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Early History of Karate-Do

It is commonly accepted among karate researchers that what is known as karate today originated from the southern Shaolin Temple Fuchou in the Fujian province in China. It was last destroyed in the 1800s during the Boxer Rebellion. From there it made its way to the Ryukyu Islands namely, Okinawa. It is in Okinawa where these original Chinese martial arts became intermingled with local defensive forms and practices.

Some karate historians1 question the validity that the Southern Shaolin Temple in Fuchou ever existed and claim that it was a myth perpetuated by specific group interests. To date there is no official documentation proving the existence of the temple in Fuchou.

Renshi Sensei Hudson – Mt Julien

Renshi Sensei Hudson – Mt Julien

Matsumura, Saku, Itosu, Funakoshi, Obata

Matsumura, Saku, Itosu, Funakoshi, Obata

Karate historians agree that Toudi Sakugawa (1782-1838) was the grand father of Okinawan karate do. Very little is known or recorded prior to Sakugawa. However, it is believed that Sakugawa was under the tutelage of Koshukun (1756-1762) a Chinese envoy to Okinawa who is acknowledged as the author of Kunkudai and Peichin Takahara (1688-1755).

A notable student of Sakugawa was Sokon Matsumura (1796-1893) who also received tutelage from Kushukun, has also been attributed with creating the style known as shurite or shorin-ryu and the development of Gankaku (Chinto).3 Funakoshi states4 that Matsumura also studied under the Chinese military attache Iwah. Noteworthy students of Bushi Matsumura were Ankoh Azato (1827-1906), Ankoh Itosu (1830-1915), Choki Motobu (1871-1944), Chosin Chibana (1885-1969), Chotoku Kyan (1870-1945).

Itosu maintained the discipline of Gusukuma's style (shurin) while Azato maintained Matsumura's style (shurite/shorin-ryu).

Gichin Funakoshi (1868-1957) studied under Matsumura, Azato and Itosu.5 However, he apparently also studied with his contemporary Kenwa Mabuni (1889-1957) from which he learned the 5 Heian (pinan) katas when he was 51 years of age.6 This is in contradiction to Funakoshi’s statement that he learned the Heian katas from their creator, Itosu.7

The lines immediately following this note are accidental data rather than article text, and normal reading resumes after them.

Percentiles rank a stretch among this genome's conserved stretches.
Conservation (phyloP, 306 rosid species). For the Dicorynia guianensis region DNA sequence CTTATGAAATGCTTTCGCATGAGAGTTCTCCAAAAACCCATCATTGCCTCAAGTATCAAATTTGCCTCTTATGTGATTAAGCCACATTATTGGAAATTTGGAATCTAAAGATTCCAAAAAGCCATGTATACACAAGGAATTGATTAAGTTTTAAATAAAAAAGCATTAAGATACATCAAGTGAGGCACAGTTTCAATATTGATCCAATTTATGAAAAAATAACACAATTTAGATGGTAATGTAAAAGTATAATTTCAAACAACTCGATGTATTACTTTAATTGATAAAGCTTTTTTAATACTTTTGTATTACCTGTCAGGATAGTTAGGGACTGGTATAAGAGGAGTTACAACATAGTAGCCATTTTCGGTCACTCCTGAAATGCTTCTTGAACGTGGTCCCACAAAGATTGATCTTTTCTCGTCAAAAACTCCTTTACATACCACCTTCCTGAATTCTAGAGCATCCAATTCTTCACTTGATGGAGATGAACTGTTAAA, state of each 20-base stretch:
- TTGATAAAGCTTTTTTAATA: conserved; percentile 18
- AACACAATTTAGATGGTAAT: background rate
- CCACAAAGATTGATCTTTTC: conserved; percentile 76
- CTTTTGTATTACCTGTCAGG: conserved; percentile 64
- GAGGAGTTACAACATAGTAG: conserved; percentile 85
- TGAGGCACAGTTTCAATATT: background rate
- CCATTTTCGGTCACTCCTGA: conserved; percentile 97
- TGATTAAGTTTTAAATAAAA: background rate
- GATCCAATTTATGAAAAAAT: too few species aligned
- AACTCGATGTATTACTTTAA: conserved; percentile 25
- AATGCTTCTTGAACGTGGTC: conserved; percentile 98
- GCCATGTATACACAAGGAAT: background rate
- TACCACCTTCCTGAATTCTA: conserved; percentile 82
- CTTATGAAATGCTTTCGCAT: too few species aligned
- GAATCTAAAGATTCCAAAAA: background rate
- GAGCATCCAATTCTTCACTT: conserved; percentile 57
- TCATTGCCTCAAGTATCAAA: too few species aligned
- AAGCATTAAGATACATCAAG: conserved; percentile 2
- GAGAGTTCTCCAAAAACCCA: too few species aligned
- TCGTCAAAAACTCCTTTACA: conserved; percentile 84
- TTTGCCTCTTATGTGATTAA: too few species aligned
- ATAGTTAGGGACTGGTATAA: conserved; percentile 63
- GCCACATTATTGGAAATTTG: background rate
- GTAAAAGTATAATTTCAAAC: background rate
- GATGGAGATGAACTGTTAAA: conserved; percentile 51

Funakoshi’s principal students were Shigeru Egami, Toshio Kamata, Isao Obata, Masatoshi Nakayama and Tsutomu Ohshima.8

Funakoshi developed a strong presence at a number of Japanese Universities such as Keio (Isao Obata), Hosei, Waseda and Takushoku (Takudai). Other universities were aligned with other karate styles such as Wado Ryu, Shito Ryu. Keio University was regarded as a very prestigious university with students from wealthy well to do families.

The Japan Karate Association was formed in 1949 with Funakoshi as the honorary Chief Instructor and Isao Obata as Chairman. A dispute broke out between those who had some wealth and those who did not, over whether the JKA should turn professional and charge students to attend classes and pay instructors. Obata and other karate groups eventually quit the JKA.

Matsumura, Saku, Itosu, Funakoshi, Obata

Nishiyama, Obata, Unknown

In 1964, after the great karate demonstration at the Nippon Budokan Hall (the year of the Olympic games in Tokyo) the All Japan Karate Organisation was formed. This organisation included members of the JKA and other karate styles. Obata was elected Chairman. Peace did not remain with all groups leaving the All Japan Karate Organisation, except for the JKA under Nakayama, to form the Federation of All Japan Karate Do Organisation (FAJKO).

Obata’s group joined a number of smaller schools forming the Rengokai, which is the association which represents Chidokan in FAJKO. FAJKO reformed into the Japanese Karate Federation (JKF) in the 1990s. Chidokan, through its association with Rengokai remained the only shotokan group left in JKF.

* Edward Hudson A Brief History of Chidokan Karate-Do

  1. Harry Cook.
  2. Classical Kata of Okinawan Karate Patrick McCarthy Ohara Publications 1987 p28.
  3. IBID p29
  4. Karate-Do Kyohan The Master Text Gichin Funakoshi Kodansha International 1974 p8
  5. IBID p8
  6. Standing on the Shoulders of Giants - The Kenwa Mabuni Story Patrick McCarthy p14.
  7. Karate-Do Nyumon Gichin Funakoshi Kodansha International 1994 p22.
  8. Political Rivalries in the Martial Arts by David W Clary Black Belt Magazine

Last Modified 2018/03